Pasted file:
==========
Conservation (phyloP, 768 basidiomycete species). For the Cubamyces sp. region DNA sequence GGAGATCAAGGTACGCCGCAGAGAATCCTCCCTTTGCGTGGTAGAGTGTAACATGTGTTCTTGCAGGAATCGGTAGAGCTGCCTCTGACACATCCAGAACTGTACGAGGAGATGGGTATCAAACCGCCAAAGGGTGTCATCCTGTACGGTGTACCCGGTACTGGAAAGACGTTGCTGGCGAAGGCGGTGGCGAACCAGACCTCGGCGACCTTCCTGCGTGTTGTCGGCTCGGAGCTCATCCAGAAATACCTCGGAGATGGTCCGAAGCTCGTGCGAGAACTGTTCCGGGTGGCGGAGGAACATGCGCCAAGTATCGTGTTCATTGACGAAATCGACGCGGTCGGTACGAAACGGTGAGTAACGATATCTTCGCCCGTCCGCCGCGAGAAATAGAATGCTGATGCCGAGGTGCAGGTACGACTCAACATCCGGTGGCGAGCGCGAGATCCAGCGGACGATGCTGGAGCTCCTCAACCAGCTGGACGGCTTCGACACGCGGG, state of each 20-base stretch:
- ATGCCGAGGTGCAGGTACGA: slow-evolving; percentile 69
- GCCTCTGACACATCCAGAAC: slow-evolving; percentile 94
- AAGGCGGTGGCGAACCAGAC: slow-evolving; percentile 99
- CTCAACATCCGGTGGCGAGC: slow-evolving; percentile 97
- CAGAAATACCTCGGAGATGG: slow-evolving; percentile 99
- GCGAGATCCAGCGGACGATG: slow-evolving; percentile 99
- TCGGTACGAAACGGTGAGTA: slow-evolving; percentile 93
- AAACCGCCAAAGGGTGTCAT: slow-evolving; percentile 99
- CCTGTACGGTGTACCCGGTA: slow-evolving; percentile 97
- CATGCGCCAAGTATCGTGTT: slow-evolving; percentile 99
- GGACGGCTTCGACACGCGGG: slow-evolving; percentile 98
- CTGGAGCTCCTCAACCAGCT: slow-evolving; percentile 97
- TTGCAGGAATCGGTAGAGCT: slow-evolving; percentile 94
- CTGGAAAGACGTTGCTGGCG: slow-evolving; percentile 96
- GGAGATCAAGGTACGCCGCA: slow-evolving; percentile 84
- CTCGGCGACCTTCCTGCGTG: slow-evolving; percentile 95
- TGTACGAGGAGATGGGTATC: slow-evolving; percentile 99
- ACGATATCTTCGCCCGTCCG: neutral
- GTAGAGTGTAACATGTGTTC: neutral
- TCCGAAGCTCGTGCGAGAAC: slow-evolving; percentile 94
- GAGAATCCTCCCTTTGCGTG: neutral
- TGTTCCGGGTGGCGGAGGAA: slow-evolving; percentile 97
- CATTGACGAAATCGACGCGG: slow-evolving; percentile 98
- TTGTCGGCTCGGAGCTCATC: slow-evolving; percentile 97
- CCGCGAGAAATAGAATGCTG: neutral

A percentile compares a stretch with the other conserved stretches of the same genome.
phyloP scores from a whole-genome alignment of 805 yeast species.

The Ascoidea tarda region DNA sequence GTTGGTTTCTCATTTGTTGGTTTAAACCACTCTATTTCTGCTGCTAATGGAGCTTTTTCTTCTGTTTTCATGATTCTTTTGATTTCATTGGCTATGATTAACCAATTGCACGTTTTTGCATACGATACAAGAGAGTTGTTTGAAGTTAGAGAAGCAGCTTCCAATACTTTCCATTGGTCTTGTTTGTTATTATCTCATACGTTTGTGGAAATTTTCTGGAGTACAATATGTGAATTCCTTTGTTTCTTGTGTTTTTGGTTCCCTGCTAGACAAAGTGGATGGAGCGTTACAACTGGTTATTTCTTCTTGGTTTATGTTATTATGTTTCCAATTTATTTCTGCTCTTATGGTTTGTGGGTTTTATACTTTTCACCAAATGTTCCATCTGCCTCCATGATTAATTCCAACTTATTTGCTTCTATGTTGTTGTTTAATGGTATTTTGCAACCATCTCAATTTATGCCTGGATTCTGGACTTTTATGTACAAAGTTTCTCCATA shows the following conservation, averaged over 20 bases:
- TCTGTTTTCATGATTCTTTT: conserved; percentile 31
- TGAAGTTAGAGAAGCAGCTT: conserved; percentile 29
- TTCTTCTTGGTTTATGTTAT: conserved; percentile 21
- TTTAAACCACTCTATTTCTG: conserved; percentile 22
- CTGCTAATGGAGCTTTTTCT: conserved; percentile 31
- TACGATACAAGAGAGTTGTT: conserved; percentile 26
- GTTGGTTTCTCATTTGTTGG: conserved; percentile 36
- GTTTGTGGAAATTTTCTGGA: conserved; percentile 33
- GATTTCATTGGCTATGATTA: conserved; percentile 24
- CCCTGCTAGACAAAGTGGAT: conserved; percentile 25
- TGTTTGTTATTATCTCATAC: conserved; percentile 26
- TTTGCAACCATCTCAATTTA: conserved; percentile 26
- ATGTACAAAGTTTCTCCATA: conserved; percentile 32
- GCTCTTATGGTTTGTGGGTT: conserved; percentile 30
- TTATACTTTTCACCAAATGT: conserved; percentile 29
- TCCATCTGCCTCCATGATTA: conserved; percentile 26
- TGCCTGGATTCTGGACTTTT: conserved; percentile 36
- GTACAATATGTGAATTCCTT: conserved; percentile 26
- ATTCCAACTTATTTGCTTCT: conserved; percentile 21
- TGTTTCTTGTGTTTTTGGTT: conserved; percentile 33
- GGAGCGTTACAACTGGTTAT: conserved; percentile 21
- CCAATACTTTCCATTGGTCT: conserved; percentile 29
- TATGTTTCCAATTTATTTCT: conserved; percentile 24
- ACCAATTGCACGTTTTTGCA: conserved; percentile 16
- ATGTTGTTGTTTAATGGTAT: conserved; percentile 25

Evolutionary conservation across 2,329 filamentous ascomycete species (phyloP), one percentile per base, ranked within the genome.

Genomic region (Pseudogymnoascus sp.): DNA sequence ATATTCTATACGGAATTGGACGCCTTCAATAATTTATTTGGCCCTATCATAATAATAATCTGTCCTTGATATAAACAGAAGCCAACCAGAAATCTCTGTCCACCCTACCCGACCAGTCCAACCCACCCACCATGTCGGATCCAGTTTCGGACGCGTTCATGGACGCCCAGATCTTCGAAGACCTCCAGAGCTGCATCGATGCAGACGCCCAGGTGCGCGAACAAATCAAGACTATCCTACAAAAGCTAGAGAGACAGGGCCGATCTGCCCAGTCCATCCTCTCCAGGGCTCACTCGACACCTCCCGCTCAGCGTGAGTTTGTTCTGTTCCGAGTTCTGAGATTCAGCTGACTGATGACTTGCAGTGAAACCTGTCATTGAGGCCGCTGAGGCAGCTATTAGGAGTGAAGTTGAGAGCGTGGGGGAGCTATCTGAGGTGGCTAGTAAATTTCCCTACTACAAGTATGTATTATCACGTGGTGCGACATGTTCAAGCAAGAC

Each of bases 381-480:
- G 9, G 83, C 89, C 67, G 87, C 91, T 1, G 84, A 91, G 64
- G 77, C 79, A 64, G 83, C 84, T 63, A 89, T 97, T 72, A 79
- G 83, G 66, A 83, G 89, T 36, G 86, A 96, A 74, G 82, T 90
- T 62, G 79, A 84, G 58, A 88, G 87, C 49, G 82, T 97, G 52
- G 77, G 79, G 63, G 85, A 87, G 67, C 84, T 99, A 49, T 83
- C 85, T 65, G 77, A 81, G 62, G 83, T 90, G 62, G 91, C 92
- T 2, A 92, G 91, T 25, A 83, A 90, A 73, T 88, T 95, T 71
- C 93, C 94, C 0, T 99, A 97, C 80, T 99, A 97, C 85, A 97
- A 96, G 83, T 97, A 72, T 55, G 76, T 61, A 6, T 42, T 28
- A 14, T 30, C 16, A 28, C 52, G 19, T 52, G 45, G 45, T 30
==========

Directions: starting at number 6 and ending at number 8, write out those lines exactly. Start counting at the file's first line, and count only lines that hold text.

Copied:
- CAGAAATACCTCGGAGATGG: slow-evolving; percentile 99
- GCGAGATCCAGCGGACGATG: slow-evolving; percentile 99
- TCGGTACGAAACGGTGAGTA: slow-evolving; percentile 93